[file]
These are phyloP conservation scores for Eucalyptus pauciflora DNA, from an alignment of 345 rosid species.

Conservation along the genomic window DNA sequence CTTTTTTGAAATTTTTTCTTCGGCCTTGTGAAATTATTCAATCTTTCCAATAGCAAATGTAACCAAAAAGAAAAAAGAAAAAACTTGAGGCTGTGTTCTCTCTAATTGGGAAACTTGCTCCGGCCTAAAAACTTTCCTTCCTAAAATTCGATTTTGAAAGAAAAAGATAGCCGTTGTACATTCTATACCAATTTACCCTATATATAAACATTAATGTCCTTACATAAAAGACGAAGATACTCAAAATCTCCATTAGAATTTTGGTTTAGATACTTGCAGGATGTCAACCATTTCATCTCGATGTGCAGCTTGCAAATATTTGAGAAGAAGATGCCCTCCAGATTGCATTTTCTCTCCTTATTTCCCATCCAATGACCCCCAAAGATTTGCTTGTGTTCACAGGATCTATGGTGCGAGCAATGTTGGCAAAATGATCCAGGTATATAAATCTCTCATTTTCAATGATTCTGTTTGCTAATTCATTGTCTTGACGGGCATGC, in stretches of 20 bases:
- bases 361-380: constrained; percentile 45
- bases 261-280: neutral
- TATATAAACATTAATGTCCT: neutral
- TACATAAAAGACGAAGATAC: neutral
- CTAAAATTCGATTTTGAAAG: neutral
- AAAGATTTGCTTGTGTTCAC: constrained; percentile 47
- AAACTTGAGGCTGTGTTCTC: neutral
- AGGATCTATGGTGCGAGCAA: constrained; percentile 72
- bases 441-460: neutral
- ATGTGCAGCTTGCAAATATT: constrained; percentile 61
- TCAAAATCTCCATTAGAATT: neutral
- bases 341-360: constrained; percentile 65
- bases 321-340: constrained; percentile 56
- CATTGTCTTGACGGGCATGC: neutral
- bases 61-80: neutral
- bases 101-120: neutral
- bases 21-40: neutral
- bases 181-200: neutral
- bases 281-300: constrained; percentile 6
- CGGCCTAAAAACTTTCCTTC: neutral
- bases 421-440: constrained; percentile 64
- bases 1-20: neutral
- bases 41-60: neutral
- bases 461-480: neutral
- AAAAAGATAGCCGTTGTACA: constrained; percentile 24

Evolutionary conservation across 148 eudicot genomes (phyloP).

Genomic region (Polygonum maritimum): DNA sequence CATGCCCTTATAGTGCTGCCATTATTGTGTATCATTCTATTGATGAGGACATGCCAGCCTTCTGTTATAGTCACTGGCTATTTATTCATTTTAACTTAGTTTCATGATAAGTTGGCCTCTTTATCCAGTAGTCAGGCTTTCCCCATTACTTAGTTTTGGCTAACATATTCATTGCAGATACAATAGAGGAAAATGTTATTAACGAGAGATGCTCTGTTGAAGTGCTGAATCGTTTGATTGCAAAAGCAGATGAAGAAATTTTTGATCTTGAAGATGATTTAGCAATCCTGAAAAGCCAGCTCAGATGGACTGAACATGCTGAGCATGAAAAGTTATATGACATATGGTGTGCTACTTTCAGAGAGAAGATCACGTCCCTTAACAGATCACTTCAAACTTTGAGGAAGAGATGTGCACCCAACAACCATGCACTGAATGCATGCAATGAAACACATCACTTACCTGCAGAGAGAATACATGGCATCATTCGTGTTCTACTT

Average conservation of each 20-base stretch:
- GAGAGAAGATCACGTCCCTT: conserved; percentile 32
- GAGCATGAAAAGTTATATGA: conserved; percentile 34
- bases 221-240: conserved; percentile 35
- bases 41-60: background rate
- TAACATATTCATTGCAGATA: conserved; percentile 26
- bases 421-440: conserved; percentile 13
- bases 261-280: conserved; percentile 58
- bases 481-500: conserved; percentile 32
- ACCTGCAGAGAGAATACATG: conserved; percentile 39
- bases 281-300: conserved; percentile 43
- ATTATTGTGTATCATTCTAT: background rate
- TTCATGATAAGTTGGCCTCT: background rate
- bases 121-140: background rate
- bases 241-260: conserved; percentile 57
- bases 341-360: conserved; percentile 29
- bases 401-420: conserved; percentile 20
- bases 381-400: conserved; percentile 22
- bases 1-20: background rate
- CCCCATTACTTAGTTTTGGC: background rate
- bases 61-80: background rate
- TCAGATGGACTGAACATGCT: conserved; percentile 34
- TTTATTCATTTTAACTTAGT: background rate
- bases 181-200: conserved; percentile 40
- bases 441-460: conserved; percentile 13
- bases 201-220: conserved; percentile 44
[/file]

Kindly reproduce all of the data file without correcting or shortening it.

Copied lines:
These are phyloP conservation scores for Eucalyptus pauciflora DNA, from an alignment of 345 rosid species.

Conservation along the genomic window DNA sequence CTTTTTTGAAATTTTTTCTTCGGCCTTGTGAAATTATTCAATCTTTCCAATAGCAAATGTAACCAAAAAGAAAAAAGAAAAAACTTGAGGCTGTGTTCTCTCTAATTGGGAAACTTGCTCCGGCCTAAAAACTTTCCTTCCTAAAATTCGATTTTGAAAGAAAAAGATAGCCGTTGTACATTCTATACCAATTTACCCTATATATAAACATTAATGTCCTTACATAAAAGACGAAGATACTCAAAATCTCCATTAGAATTTTGGTTTAGATACTTGCAGGATGTCAACCATTTCATCTCGATGTGCAGCTTGCAAATATTTGAGAAGAAGATGCCCTCCAGATTGCATTTTCTCTCCTTATTTCCCATCCAATGACCCCCAAAGATTTGCTTGTGTTCACAGGATCTATGGTGCGAGCAATGTTGGCAAAATGATCCAGGTATATAAATCTCTCATTTTCAATGATTCTGTTTGCTAATTCATTGTCTTGACGGGCATGC, in stretches of 20 bases:
- bases 361-380: constrained; percentile 45
- bases 261-280: neutral
- TATATAAACATTAATGTCCT: neutral
- TACATAAAAGACGAAGATAC: neutral
- CTAAAATTCGATTTTGAAAG: neutral
- AAAGATTTGCTTGTGTTCAC: constrained; percentile 47
- AAACTTGAGGCTGTGTTCTC: neutral
- AGGATCTATGGTGCGAGCAA: constrained; percentile 72
- bases 441-460: neutral
- ATGTGCAGCTTGCAAATATT: constrained; percentile 61
- TCAAAATCTCCATTAGAATT: neutral
- bases 341-360: constrained; percentile 65
- bases 321-340: constrained; percentile 56
- CATTGTCTTGACGGGCATGC: neutral
- bases 61-80: neutral
- bases 101-120: neutral
- bases 21-40: neutral
- bases 181-200: neutral
- bases 281-300: constrained; percentile 6
- CGGCCTAAAAACTTTCCTTC: neutral
- bases 421-440: constrained; percentile 64
- bases 1-20: neutral
- bases 41-60: neutral
- bases 461-480: neutral
- AAAAAGATAGCCGTTGTACA: constrained; percentile 24

Evolutionary conservation across 148 eudicot genomes (phyloP).

Genomic region (Polygonum maritimum): DNA sequence CATGCCCTTATAGTGCTGCCATTATTGTGTATCATTCTATTGATGAGGACATGCCAGCCTTCTGTTATAGTCACTGGCTATTTATTCATTTTAACTTAGTTTCATGATAAGTTGGCCTCTTTATCCAGTAGTCAGGCTTTCCCCATTACTTAGTTTTGGCTAACATATTCATTGCAGATACAATAGAGGAAAATGTTATTAACGAGAGATGCTCTGTTGAAGTGCTGAATCGTTTGATTGCAAAAGCAGATGAAGAAATTTTTGATCTTGAAGATGATTTAGCAATCCTGAAAAGCCAGCTCAGATGGACTGAACATGCTGAGCATGAAAAGTTATATGACATATGGTGTGCTACTTTCAGAGAGAAGATCACGTCCCTTAACAGATCACTTCAAACTTTGAGGAAGAGATGTGCACCCAACAACCATGCACTGAATGCATGCAATGAAACACATCACTTACCTGCAGAGAGAATACATGGCATCATTCGTGTTCTACTT

Average conservation of each 20-base stretch:
- GAGAGAAGATCACGTCCCTT: conserved; percentile 32
- GAGCATGAAAAGTTATATGA: conserved; percentile 34
- bases 221-240: conserved; percentile 35
- bases 41-60: background rate
- TAACATATTCATTGCAGATA: conserved; percentile 26
- bases 421-440: conserved; percentile 13
- bases 261-280: conserved; percentile 58
- bases 481-500: conserved; percentile 32
- ACCTGCAGAGAGAATACATG: conserved; percentile 39
- bases 281-300: conserved; percentile 43
- ATTATTGTGTATCATTCTAT: background rate
- TTCATGATAAGTTGGCCTCT: background rate
- bases 121-140: background rate
- bases 241-260: conserved; percentile 57
- bases 341-360: conserved; percentile 29
- bases 401-420: conserved; percentile 20
- bases 381-400: conserved; percentile 22
- bases 1-20: background rate
- CCCCATTACTTAGTTTTGGC: background rate
- bases 61-80: background rate
- TCAGATGGACTGAACATGCT: conserved; percentile 34
- TTTATTCATTTTAACTTAGT: background rate
- bases 181-200: conserved; percentile 40
- bases 441-460: conserved; percentile 13
- bases 201-220: conserved; percentile 44